SeaWorld took yet another blow yesterday, when the California Coastal Commission approved the company’s plan to expand its orca pools only on the condition that it breed no more orcas at the facility, transfer no orcas out, and import no new orcas to the facility. SeaWorld’s stock sank more than five percent from yesterday’s closing price after the news went public.
SeaWorld has been reeling since the broadcast of Blackfish – a hard-hitting expose of the exploitation of orcas in captivity – that first aired in 2013 and was then rebroadcast time and again by CNN. Despite spending millions of dollars to turn back the campaign from animal advocates and CNN, SeaWorld has been unable to stop its share price from falling by more than half, and the pressure is now mounting for the marine park to announce that it will give up its orca acts and move these marine mammals to sea pens to live out the remainder of their lives.
When the momentum for social reform builds, as it has with the SeaWorld campaign, change comes through multiple channels. Yesterday, it came through the appointed members of the California Coastal Commission, who are charged with protecting the state’s coastal resources and approving new construction projects, such as the physical expansion of the park’s water features.
SeaWorld, in this case, knew that the commission could act adversely, and it bused in hundreds of employees for the hearing. Yet the Coastal Commission acted unanimously, not only to approve bigger pools for the orcas, but essentially to sunset the orca performances, by stipulating that SeaWorld could neither breed orcas nor bring in new animal performers. The HSUS testified at the hearing in favor of this outcome.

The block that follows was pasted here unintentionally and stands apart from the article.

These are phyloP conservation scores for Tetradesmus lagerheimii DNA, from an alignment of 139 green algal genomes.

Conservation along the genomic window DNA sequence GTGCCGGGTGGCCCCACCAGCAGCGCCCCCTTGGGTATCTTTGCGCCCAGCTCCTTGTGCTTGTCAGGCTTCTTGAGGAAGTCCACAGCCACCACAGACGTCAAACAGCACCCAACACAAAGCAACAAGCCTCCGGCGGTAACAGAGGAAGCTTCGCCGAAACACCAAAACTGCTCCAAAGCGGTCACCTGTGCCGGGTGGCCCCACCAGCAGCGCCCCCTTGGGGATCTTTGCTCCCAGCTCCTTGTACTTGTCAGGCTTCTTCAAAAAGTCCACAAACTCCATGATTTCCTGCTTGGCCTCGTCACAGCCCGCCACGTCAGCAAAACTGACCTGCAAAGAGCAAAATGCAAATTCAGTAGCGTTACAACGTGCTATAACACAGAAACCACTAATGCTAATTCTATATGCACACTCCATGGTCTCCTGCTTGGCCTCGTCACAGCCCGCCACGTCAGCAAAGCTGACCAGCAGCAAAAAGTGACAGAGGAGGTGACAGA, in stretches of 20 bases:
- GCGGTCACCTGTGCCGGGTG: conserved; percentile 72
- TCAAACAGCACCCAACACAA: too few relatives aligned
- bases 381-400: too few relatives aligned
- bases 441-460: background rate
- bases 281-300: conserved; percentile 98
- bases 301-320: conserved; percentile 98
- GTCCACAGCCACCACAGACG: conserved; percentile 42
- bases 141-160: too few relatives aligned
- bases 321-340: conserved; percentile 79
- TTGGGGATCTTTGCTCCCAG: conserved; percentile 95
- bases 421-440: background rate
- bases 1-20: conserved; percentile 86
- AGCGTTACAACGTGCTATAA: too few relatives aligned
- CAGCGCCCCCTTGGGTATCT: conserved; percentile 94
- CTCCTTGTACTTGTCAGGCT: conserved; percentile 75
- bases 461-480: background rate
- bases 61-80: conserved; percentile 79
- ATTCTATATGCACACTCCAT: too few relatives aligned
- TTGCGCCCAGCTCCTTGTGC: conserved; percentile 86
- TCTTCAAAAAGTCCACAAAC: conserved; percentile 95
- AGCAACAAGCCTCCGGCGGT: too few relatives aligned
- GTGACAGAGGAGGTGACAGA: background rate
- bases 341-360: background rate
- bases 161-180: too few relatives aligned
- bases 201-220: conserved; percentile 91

With Ringling Bros. pledging to end its use of elephants in travelling acts, there is a new concentration on the animal performances at SeaWorld. People are realizing that SeaWorld’s orca performances are just for profit and not about conservation. Former trainers, marine mammal scientists, and others are calling for reform, and the public is responding by spending their entertainment dollars elsewhere. The principled actions of the Coastal Commission are a sign that SeaWorld, despite its massive spending campaign, is losing the argument, and the pressure should be sufficient to force a permanent change in the company’s business model.
Reinvent itself as a humane enterprise, or wither. Those are the only two options for SeaWorld.